Memecoins: Potential for High Returns Comes with Elevated Scam Risks

The recent upgrade known as Dencun on Ethereum layer 2 solutions has significantly reduced transaction costs, spurring a notable increase in user engagement on platforms like Coinbase’s rollup Base.

by Faruk Imamovic
Memecoins: Potential for High Returns Comes with Elevated Scam Risks

The recent upgrade known as Dencun on Ethereum layer 2 solutions has significantly reduced transaction costs, spurring a notable increase in user engagement on platforms like Coinbase’s rollup Base. This surge mirrors the rapid growth witnessed on Solana, another Layer 1 blockchain renowned for its speed and low fees. However, while both platforms have seen a boost in transactions, much of this activity is propelled by the trading of memecoins—cryptocurrencies that often start as jokes or become popular through social media hype. Investors, drawn by the potential for massive returns from minimal investments, are flocking to these platforms.

The Risks Beneath the Hype

A recent investigative report by Magazine highlighted a troubling aspect of this trend. After examining 1,000 newly launched tokens on Base—mostly memecoins—the findings revealed a staggering lack of security measures. Automated auditors from the trading analytics platform DEXTools discovered that 90.8% of these tokens failed to meet fundamental security criteria such as locked liquidity, verified contracts, and absence of honeypots.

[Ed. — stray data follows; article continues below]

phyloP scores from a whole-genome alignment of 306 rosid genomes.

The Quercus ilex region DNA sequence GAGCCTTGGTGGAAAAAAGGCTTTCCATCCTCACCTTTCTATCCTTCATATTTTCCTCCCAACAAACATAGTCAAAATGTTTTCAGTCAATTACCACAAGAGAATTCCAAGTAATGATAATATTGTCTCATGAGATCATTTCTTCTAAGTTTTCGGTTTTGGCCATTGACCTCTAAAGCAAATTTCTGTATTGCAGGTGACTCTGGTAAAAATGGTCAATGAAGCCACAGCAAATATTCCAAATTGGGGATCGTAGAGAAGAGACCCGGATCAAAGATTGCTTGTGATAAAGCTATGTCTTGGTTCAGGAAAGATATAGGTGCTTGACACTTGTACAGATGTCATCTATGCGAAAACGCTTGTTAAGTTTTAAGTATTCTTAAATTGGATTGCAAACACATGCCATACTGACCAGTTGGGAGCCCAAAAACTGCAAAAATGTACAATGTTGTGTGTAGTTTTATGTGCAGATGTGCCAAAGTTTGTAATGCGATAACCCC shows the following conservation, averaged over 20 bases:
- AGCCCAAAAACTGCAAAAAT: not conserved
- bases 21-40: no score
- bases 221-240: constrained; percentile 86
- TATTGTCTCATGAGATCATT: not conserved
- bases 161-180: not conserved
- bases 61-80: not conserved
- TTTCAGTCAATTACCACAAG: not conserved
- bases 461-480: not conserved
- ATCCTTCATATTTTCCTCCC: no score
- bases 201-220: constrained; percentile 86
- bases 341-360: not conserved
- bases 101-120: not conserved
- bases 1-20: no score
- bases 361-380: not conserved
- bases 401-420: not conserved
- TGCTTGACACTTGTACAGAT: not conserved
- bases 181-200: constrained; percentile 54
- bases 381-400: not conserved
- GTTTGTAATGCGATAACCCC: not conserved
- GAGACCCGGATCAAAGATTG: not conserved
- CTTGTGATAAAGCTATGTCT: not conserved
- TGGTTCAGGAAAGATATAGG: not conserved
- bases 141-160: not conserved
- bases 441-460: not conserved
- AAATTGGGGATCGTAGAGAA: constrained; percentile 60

For those new to decentralized finance (DeFi), these terms are crucial for understanding the risks involved:

  • Locked liquidity ensures that a portion of a cryptocurrency’s trading pair is secured by a smart contract, mitigating the risk of a 'rug pull'—a scam where developers suddenly withdraw funds from a project and disappear.
  • Verified contracts allow potential investors to review a project's smart contract for possible risks.
  • Honeypots refer to scams that attract investors with the promise of high returns but prevent them from selling their investments.

David Schwed, COO at security firm Halborn, explained the findings further. He noted that many memecoin projects often just replicate existing tokens, which not only perpetuates existing vulnerabilities but sometimes introduces new ones. "This scenario underscores the challenges faced by projects that may not have the resources to hire security experts or conduct independent assessments of their smart contracts," Schwed remarked.

A High Stakes Gamble

Despite the apparent unskillfulness with which many founders launch these tokens, a significant portion—16.9% according to the report—are outright scams, featuring deceitful tactics such as excessive sales taxes or conditions that trap buyers into their investments. Vesper, founder of MYSTCL on Base, pointed out that the most common security lapse was the absence of locked liquidity, found in 90.5% of the projects analyzed. "Locked liquidity immediately prevents LP rug pulls and provides a level of confidence which I see as a basis for any project that has a desire to show themselves to be trustworthy and legitimate," he said.